The Future of City Parking – Robot Car Valets to The Rescue

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Parking today is a daily challenge for most city-dwellers, and you have probably experienced it yourself.

Who hasn’t driven around countless streets or scaled level after level of a multi-story car park, competing with other drivers to find that elusive parking space?

As the demand for commercial and residential real estate soars, traditional urban car parks have rapidly been disappearing, and yet a growing global population and the dramatic increase in multi-car households means more pressure on physical locations.

The number of cars in the U.S. has grown from around 200 million in 1990 to nearly 300 million today, and in the UK the figure has also risen by 41% in 25 years.

If you can’t build out, build up, and artificial intelligence (AI) with the power of the Internet of Things (IoT) is leading to driver-friendly automated parking systems (APS) is set to transform how we use cars in built-up areas.

Already adopted in a handful of cities across the United States and, of course, tech-loving Japan, the widespread usage of advanced smart car parks looks set to change our urban parking landscapes forever.


Key Takeaways

  • Automated Parking Systems are set to change the urban parking landscape — the industry is expected to grow $1.67b to $6.78b by 2032.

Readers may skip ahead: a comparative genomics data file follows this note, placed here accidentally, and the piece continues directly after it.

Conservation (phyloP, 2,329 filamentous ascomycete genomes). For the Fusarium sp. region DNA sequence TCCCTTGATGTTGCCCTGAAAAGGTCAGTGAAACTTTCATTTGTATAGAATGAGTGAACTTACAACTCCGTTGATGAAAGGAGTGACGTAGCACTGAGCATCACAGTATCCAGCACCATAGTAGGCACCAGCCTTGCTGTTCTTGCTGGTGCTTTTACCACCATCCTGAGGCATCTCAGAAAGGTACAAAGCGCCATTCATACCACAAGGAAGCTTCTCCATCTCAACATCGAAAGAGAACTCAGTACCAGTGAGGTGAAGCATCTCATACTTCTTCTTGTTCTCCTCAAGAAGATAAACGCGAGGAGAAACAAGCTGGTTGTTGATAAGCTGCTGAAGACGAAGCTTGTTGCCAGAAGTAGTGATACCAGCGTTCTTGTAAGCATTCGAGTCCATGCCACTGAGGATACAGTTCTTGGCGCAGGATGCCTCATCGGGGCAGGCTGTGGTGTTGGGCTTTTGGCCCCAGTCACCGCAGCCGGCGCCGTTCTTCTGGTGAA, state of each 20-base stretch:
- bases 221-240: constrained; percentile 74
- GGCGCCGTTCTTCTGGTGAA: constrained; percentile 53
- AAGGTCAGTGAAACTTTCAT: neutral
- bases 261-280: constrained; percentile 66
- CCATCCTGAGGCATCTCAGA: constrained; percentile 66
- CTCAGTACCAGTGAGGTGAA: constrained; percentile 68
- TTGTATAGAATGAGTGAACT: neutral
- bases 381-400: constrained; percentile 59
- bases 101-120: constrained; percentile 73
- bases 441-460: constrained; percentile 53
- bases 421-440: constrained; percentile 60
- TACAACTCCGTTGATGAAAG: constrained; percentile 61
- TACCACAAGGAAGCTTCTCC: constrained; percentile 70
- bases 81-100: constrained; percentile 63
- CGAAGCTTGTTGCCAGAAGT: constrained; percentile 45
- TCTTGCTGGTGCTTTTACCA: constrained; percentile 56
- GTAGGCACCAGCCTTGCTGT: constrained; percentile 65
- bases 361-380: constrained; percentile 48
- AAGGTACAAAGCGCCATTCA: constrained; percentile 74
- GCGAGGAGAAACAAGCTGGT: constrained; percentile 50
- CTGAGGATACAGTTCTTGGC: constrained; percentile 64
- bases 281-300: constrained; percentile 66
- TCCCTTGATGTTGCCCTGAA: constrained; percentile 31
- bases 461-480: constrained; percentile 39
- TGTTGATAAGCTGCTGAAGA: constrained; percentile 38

• AI-powered solutions will maximize onsite parking storage capacity through advanced stacking techniques.
  • Car owners drive onto a pallet before robots elevate, rotate, and position vehicles according to size, weight, and shape.
  • Considered safer, greener, and ultra-efficient, APS is spreading in cities across the world.

What are Automated Parking Systems?

Automated parking systems aren’t new. In fact, the concept was first developed nearly 120 years ago by French architect Auguste Perret in Paris.

Credited as the first APS car park in 1905, Garage Rue de Ponthieu was a multi-story concrete car park that utilized an internal lift to transport vehicles from street level to the spaces on the upper levels.

Granted, technically, the system wasn’t fully automated as drivers were then employed to park the cars manually… but the premise of space-saving parking was born.